Scotland business

Public spending cuts 'hitting business' in Scotland

Composite image of retail, manufacturing and construction
Image caption The Scottish Chambers of Commerce survey suggested business optimism continued to decline in all sectors during the last quarter

Cuts in public spending are having an increasing impact on Scottish businesses, a new survey has suggested.

The Scottish Chambers of Commerce also found firms working with the public sector were more pessimistic than those mainly trading with the private sector.

Its survey for the fourth quarter of 2010 suggested business confidence remained "weak across the board".

And the poll of about 200 firms in five sectors found expectations were subdued for the first quarter of this year.

The survey suggested business optimism continued to decline in all sectors during the last quarter - with optimism in manufacturing, tourism and construction remaining at their lowest levels since the first quarter of 2009.

However, it found the Scottish manufacturing sector continued to perform strongly, with exports holding up particularly well.

Garry Clark, head of policy at the Scottish Chambers of Commerce, said: "This reinforces the importance of the sector in leading an export-led recovery, and highlights the need to continue efforts to boost international trade links for Scottish business.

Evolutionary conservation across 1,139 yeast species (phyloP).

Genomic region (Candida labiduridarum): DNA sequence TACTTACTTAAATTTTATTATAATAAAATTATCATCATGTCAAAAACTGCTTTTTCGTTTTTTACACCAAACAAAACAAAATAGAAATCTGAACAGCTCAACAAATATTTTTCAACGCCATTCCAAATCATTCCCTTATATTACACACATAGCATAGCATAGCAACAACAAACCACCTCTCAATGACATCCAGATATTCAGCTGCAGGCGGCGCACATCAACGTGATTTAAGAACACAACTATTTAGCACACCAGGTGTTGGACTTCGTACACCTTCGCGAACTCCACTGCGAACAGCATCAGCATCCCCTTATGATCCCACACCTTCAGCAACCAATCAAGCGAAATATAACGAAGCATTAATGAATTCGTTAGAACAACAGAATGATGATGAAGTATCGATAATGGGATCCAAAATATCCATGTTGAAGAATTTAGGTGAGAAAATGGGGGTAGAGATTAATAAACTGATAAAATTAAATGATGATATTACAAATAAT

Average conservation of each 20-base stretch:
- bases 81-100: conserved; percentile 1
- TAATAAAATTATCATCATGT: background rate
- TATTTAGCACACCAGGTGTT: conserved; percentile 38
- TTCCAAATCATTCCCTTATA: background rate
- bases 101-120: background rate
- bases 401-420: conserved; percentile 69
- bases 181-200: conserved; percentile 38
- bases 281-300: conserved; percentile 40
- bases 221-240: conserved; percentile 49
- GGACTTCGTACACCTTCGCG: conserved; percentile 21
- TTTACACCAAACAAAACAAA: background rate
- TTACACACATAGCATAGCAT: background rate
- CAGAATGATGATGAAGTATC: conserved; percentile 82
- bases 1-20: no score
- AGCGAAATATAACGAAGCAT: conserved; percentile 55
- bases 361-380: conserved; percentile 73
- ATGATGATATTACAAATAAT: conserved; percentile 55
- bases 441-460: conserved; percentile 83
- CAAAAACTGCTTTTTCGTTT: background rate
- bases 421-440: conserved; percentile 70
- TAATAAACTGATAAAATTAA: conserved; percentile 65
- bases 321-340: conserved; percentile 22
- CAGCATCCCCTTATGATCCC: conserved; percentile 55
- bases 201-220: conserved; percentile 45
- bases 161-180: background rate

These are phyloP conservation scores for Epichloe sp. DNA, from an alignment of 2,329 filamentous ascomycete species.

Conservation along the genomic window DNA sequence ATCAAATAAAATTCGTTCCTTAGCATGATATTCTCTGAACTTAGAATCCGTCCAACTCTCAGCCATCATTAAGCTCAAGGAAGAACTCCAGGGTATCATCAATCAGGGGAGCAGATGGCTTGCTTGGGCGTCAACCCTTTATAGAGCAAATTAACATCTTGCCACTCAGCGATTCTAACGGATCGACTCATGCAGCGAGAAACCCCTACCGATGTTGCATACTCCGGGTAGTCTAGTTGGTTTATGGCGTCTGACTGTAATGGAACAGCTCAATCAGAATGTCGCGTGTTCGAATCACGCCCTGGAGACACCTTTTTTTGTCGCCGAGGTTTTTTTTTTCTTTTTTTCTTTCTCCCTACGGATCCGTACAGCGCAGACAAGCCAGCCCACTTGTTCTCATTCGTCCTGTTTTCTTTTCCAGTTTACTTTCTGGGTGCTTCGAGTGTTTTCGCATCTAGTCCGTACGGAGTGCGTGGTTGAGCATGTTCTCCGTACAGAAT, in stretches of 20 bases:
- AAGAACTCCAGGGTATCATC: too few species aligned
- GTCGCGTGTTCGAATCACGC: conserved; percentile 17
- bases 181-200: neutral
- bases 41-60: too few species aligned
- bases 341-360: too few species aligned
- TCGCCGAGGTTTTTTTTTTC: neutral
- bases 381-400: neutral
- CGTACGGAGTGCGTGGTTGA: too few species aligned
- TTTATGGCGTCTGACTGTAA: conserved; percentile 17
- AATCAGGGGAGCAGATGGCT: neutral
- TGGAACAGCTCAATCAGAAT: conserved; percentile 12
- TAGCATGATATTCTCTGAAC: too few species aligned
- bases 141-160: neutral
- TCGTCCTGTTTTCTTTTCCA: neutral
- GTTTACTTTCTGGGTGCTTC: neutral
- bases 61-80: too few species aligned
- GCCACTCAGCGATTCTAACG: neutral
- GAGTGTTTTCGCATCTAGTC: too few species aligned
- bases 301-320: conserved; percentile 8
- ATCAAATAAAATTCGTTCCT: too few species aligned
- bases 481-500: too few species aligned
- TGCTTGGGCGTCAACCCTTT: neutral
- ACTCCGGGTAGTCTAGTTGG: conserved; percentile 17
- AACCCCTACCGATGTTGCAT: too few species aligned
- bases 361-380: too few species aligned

"However, other sectors continue to experience challenging trading conditions and there remains no signs of any general economic upturn in the near future."

Mr Clark added: "Business confidence remains weak across the board and it is clear that the cuts of public spending are having an increasing impact on trade and future expectations."

The Scottish survey was conducted in conjunction with the University of Strathclyde's Fraser of Allander Institute.

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